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    I had no idea the Roadster has a 12V battery. I can file this one under "I learn something everyday"...
    Is it a deep cycle, lead acid battery?
     
  9. Fuzzylogic

    Fuzzylogic EU Sport 359 & S94

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    Interesting.

    So there is a 12v (Lead?) backup battery. They did not mention a secondary battery in the service message. I wonder what it is used for..
    Enable tow mode, when your cars battery is fully depleted?
    Making sure your lights and other 12V devices will still work for a while, when the main battery is disconnected due to a failure/crash etc..?
     
  10. eledille

    eledille TMS 85 owner :)

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    I don't think I've heard of any EV without a 12V aux battery. When the car is switched off, the traction battery is disconnected. Everything that happens before the traction battery contactors engage needs the 12V battery. The 12V battery also powers all the 12V gear, so lights etc work with the "ignition" off. Disclaimer: I don't know how Tesla has done this, this is how the earlier EVs did it.
     
  11. PopSmith

    PopSmith Saving for a Model 3

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    This makes sense but how does it get/retain a charge? The Roadster doesn't have an alternator to charge the battery.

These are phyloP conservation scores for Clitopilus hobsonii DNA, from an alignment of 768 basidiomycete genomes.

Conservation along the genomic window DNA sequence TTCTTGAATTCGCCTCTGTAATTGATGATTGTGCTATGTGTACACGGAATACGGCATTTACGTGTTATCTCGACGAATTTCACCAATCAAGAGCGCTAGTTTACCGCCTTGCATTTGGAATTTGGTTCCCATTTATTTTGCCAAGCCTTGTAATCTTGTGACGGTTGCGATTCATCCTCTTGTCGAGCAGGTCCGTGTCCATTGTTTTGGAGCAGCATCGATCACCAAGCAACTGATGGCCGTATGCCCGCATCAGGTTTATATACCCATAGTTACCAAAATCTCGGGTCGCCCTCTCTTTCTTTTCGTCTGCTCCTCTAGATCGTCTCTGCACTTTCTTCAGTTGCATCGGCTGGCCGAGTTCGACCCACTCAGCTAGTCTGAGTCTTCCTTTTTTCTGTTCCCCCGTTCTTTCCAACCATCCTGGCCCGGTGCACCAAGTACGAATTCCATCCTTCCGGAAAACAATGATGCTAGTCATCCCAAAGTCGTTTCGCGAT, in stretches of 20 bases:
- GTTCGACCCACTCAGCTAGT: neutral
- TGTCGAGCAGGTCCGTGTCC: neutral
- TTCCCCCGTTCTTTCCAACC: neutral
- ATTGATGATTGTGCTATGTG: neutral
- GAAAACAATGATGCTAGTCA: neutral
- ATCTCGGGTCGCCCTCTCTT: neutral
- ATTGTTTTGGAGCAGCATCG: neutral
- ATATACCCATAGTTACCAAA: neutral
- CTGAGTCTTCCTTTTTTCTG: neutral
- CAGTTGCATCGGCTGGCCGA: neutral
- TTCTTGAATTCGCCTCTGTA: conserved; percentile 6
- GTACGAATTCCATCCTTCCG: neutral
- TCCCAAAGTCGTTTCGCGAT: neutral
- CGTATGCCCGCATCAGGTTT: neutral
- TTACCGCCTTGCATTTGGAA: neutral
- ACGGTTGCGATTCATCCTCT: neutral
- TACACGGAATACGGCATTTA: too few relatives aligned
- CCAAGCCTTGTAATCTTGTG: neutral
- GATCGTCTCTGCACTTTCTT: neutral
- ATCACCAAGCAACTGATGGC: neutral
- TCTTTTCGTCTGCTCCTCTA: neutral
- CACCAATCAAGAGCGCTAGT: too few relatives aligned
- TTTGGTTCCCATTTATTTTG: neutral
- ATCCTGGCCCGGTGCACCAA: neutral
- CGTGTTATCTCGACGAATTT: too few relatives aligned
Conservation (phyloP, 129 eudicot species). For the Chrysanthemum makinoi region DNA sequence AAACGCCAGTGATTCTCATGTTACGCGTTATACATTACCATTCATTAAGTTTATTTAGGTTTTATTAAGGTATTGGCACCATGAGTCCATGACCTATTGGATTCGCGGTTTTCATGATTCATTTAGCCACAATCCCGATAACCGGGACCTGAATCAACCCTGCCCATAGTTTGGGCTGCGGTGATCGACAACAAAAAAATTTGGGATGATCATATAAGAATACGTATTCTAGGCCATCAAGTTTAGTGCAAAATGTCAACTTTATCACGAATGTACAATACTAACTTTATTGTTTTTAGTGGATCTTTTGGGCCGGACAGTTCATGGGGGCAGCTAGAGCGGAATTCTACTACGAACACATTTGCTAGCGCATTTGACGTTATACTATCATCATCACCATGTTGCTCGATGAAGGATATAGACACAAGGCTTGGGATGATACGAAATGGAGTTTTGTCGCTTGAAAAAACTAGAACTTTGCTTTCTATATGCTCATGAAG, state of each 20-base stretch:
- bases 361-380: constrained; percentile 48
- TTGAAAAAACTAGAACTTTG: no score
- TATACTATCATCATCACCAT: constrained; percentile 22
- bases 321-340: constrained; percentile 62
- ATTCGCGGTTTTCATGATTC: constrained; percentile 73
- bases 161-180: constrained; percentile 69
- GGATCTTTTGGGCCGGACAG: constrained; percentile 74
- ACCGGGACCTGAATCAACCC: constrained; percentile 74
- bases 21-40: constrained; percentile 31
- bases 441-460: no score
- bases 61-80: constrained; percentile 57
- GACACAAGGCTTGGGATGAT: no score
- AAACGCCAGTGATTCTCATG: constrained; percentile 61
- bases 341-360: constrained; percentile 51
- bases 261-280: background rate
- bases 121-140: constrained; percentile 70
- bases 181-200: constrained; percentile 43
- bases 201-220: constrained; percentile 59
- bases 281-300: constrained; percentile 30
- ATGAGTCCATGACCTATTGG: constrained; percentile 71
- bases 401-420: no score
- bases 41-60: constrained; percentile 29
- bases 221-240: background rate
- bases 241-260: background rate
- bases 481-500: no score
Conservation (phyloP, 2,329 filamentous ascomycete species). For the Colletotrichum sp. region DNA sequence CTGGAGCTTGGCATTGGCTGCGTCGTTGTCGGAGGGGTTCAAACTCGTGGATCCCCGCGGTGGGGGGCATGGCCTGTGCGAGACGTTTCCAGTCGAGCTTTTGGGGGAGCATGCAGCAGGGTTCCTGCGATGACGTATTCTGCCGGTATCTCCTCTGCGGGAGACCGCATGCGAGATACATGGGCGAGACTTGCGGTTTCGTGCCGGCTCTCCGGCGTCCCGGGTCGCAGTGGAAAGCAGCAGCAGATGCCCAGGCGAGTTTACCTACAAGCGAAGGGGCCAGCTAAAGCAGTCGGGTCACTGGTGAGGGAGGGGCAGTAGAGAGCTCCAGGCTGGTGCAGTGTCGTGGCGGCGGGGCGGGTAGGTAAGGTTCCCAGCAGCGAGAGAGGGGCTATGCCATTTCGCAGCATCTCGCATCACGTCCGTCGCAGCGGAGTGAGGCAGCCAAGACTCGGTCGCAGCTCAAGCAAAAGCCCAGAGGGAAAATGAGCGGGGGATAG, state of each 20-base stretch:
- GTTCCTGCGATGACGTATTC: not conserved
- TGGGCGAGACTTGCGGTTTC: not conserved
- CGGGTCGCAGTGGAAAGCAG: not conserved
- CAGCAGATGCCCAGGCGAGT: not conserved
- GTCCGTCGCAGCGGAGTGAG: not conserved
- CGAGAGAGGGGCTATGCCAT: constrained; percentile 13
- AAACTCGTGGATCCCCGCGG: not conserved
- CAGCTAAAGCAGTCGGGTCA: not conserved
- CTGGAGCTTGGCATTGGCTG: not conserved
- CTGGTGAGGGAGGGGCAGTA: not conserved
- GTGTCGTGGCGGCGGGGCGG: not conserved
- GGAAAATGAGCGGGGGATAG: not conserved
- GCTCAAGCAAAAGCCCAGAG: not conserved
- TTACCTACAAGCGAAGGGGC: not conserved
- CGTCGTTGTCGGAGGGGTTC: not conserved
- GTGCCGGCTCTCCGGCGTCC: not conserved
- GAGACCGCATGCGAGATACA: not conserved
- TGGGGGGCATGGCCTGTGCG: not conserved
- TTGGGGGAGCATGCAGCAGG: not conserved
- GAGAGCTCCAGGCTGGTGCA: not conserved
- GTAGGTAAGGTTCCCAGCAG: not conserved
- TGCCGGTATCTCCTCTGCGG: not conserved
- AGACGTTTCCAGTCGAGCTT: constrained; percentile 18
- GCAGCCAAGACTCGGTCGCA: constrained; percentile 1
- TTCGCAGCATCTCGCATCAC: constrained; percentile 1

My guess is that it is somehow charged by the Li-Ion pack, however, since the amount of energy needed to keep the battery charged would be pretty small it wouldn't be enough to noticeably affect the range of the car.
     
  12. doug

    doug Administrator / Head Moderator

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    We had a similar discussion on the 12V battery in the Leaf starting here.
     
  13. TEG

    TEG TMC Moderator

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    The Ford RangerEV also has a traditional 12V aux bat that powers standard accessories like the headlights and radio.
    Until you "start" the vehicle, the traction pack is also disconnected. The 12V powers up the control computers that can check for a charge cable and do whatever diagnostics are needed to make sure it is safe to bring the higher voltage (300V+) online.
    Most EVs have a DC to DC converter that converts the traction pack power down to ~13.5V to charge the aux battery as needed. Basically it replaces the function of a traditional alternator.